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Last night we held the third panel debate in our ‘Cities’ series in partnership with RIBAJ, discussing hyperdensity, microhomes and affordability.

The evening’s theme was ‘housing in cities’ focusing on funding, planning, government policy and touching on broader topics such as technology, data, security and climate change.

Peter Head CBE, CEO of the Ecological Sequestration Trust, chaired the evening and opened the debate by criticising the ‘failed system’ of urban housing and asking how architects - working alongside other professions and industries - can turn that failure into a success.

Joining Peter at the debate were June Barnes of Urban and Civic PLC; Tim Bell, one of the lead architects and founders of Bell Phillips architectural practice; Paul Jones, technology director for green housing developer SPECIFIC; and Julia Park, head of housing research at Levitt Bernstein.

Opening the debate, June Barnes touched on the government’s ‘ambition’ to build homes in London, but called it ‘just that - an ambition’. She then discussed the dangers of over-densification to communities and the economy, citing higher prices for lower quality dwellings, multiple ownership and loss of common space as just some of the risks.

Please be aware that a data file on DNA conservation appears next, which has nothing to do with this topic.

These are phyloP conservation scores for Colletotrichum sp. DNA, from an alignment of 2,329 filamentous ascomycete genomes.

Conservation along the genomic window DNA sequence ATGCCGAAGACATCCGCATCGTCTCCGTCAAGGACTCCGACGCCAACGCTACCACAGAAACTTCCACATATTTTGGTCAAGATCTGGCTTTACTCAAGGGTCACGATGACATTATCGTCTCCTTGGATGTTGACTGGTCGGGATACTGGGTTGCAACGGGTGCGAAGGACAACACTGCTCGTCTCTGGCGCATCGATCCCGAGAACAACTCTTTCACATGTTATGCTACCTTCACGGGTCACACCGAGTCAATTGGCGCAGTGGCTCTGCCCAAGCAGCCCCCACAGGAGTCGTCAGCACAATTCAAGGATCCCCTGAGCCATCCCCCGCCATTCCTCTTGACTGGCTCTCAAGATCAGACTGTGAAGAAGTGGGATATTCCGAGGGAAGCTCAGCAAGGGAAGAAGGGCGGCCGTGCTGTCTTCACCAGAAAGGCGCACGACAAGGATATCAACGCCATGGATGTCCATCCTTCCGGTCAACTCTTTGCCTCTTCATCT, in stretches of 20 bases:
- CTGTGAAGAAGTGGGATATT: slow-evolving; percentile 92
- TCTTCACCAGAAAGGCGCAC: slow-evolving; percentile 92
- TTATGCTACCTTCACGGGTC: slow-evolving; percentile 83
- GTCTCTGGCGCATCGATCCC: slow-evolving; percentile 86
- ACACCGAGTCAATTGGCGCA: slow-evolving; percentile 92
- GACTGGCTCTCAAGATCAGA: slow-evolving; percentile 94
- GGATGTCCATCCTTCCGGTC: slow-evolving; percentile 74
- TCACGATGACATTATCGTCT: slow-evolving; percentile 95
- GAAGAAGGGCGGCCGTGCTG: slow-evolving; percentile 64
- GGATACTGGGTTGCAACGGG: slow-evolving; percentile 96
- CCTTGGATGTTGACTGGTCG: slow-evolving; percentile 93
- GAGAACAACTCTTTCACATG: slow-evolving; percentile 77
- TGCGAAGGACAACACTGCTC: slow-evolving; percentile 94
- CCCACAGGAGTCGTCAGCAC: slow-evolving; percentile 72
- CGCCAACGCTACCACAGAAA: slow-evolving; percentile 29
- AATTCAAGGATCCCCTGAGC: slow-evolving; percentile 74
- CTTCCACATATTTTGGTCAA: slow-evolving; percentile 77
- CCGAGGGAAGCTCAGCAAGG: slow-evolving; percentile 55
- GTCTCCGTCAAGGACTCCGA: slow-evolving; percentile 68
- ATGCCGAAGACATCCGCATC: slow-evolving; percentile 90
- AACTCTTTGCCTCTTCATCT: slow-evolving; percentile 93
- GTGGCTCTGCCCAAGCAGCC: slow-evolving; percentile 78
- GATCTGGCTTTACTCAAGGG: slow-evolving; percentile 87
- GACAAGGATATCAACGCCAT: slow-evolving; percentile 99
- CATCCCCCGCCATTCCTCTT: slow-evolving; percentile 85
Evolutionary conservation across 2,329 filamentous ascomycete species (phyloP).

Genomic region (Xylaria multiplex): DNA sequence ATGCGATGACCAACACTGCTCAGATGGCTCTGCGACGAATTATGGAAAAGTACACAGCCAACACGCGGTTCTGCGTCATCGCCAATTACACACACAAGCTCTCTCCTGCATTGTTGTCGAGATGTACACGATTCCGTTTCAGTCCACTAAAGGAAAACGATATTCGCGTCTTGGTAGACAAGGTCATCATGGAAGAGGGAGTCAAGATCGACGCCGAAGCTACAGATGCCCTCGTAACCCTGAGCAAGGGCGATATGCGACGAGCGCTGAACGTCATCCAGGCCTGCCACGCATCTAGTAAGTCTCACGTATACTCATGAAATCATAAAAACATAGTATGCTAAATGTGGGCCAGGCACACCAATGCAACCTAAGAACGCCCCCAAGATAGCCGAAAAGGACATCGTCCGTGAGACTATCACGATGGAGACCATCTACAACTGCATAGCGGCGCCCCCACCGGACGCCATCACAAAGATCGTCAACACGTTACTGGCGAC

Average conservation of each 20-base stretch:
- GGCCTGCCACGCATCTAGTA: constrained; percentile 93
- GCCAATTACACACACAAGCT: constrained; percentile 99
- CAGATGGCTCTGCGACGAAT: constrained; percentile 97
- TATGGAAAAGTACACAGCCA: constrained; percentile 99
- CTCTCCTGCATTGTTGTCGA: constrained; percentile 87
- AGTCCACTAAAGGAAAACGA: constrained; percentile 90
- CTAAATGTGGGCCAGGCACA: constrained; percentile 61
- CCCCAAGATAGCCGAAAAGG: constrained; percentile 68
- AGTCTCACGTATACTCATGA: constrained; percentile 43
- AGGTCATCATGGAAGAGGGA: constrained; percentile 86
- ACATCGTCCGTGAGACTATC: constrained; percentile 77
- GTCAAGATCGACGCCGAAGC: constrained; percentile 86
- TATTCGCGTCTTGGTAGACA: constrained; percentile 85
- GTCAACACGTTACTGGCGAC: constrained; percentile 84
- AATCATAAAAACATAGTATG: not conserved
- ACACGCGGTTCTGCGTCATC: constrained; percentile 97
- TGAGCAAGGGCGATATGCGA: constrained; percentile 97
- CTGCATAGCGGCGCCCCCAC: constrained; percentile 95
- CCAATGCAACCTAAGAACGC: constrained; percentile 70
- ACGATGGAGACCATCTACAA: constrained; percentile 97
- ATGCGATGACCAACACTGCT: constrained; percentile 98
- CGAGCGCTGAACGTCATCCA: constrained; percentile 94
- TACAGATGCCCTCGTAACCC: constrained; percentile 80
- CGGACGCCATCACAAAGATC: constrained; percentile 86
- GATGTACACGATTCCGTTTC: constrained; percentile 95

Expanding on this, Julia Park accepted that super- and hyperdensity are ‘the new normal’, but stressed that it needs to be well thought out, asking: ‘Can London support [hyperdensity], or is it about mitigating damage? Does it make us more sociable, or less? Can it be environmentally sound?’

Moving on, Tim Bell spoke passionately on the importance of tackling climate change and looking for sustainable housing solutions. He praised the design and build talent in the UK, but warned against just trying to create ‘cool’ buildings, while Paul Jones urged young architects to challenge themselves to solve the problems of the future: ‘Can you design a building that doesn’t have a gas supply? Where water shortages are imminent?’

With questions from the audience asking the panellists how, with changing technology, the future will look in 60 years, the persistent issue of building houses but not communities, and the question of whether or not the housing crisis is unique to London, the debate covered a fascinating range of topics.

Thanks to all of our panellists and everyone who came along, we hope you enjoyed the debate and look forward to seeing you at the next one.